A Case Review
Flying With Falcon: Improving Process and Profitability
Falcon Cold Forming
The Client Profile
Falcon Cold Forming
A Michigan-based parts pressing and machining firm that serves the automotive industry.
The Client Concern
The small, but well-established parts pressing and machining firm, was experiencing a common, but vexing, problem. Their products were increasingly viewed by their customers as commodities, forcing Falcon into margin-eating price reductions.
Falcon’s management team knew that change was critical. However, choosing advisors to help them improve was a challenge. Many consulting firms used the term “turnaround” to describe their services; few seemed to offer sensible approaches.
Some dwelled on one specific function, such as finance, while ignoring other key areas like operations or manufacturing. Others insisted on radical changes, demanding Svengali-like control. Falcon managers wanted day-to-day support; most advisors only wanted to drop in from time to time.
The Highline Approach
Enter Highline Controls - with a simple, uniquely different approach.
Falcon managers appreciated Highline’s extensive experience in the automotive industry and respected their established track record for operational improvement. They also responded to Highline’s philosophy that large-scale change derives from a series of small, well-planned and highly focused efforts.
Most importantly, they recognized Highline’s commitment when the firm offered its most senior principal, Gregg Ekberg to serve as an interim executive for an extended period. Ekberg made it clear that he wanted to be a peer, not a parent.
As advertised, Ekberg launched work at Falcon by leading the team through a series of small, but interrelated improvement projects that added measurable value in the form of efficiency, cycle time or product quality - without large impacts on a lean budget.
Next, Ekberg taught the value of modest challenges designed to build organizational confidence and competence. On one occasion, he encouraged Falcon to accept a small bid from a major automotive supplier to build a product requiring tighter tolerances than Falcon had ever attempted. Through close attention and monitoring the Falcon team met the specs. The product produced modest revenue, but maximum confidence that the business could compete at a whole new level.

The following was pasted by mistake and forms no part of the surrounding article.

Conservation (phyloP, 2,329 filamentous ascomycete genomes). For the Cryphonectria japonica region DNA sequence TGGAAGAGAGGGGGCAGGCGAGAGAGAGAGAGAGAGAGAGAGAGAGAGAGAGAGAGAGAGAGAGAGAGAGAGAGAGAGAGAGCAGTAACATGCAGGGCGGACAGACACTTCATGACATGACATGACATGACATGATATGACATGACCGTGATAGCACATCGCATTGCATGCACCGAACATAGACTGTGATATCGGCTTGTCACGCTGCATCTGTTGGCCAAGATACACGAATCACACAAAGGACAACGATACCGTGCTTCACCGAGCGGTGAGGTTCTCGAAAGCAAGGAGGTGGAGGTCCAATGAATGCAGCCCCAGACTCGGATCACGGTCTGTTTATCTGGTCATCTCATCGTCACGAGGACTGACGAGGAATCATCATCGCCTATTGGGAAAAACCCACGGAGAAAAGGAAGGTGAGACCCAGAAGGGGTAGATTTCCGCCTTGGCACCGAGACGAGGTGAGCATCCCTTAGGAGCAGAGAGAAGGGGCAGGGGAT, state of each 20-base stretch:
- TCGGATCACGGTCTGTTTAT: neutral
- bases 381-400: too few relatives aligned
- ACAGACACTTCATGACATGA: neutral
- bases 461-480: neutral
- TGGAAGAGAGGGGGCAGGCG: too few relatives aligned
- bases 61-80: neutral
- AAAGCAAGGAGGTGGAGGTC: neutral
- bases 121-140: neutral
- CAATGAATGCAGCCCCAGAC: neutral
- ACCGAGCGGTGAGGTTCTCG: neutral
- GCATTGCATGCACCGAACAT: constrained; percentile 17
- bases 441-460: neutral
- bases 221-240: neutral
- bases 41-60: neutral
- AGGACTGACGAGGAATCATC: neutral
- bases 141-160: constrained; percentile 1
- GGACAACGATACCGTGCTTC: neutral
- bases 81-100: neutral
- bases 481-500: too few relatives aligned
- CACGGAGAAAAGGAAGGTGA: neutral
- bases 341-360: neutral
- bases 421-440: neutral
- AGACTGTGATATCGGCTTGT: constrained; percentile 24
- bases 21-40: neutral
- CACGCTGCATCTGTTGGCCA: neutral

Finally, Ekberg recognized Falcon’s need to change its mindset from “product producer” to “value provider”. One especially tough customer helped provide a turning point. Able negotiators, the customer’s purchasing representatives made clear that they wanted low prices and would ignore claims of added value.
Undeterred, Ekberg launched an effort, which included site visits, to more carefully understand the customer’s requirements. Involving a cross-functional team of Falcon’s sales, quality, scheduling, engineering and manufacturing professionals, the customer’s story unfolded. They frequently experienced bottle-necks while producing a particular machined part – resulting in costly delays and expensive overtime. Ekberg’s team proposed a means to ease these production crunches.
The offer to take over overload manufacturing opened a small trickle of overflow business that turned into a steady stream of orders, eventually involving other troublesome parts. Meanwhile, a contentious customer relationship evolved into a working partnership – as margins from the customer’s business increased.
Before Ekberg returned the reins to the Falcon management team, margins stabilized and grew – increasing net income by almost 25%. This provided capital for additional investments in manufacturing equipment and efficiencies that reduced inventories by 39%. And there were other benefits, too: over time, Falcon reduced its debt by 34% - and its labor force by half.
But Highline’s most valuable legacy was a permanent change Falcon’s perceptions, processes and profitability. Falcon is no longer views themselves as a vendor; their goal is to be a partner recognized for their willingness to listen, learn and respond to changing customer needs.
For Falcon, the decision to hold out for Highline was first step on the journey to profitability. The resulting knowledge, experience and confidence are now in place to support the rest of the Falcon’s flight.
Rainmakers helps clients locate hard-to-find the technical and professional resources needed to achieve business results from Process, Technology and People-related activities. Learn more about Rainmakers at www.rainmakers.us or contact Jon Liberman at 847.251.3327.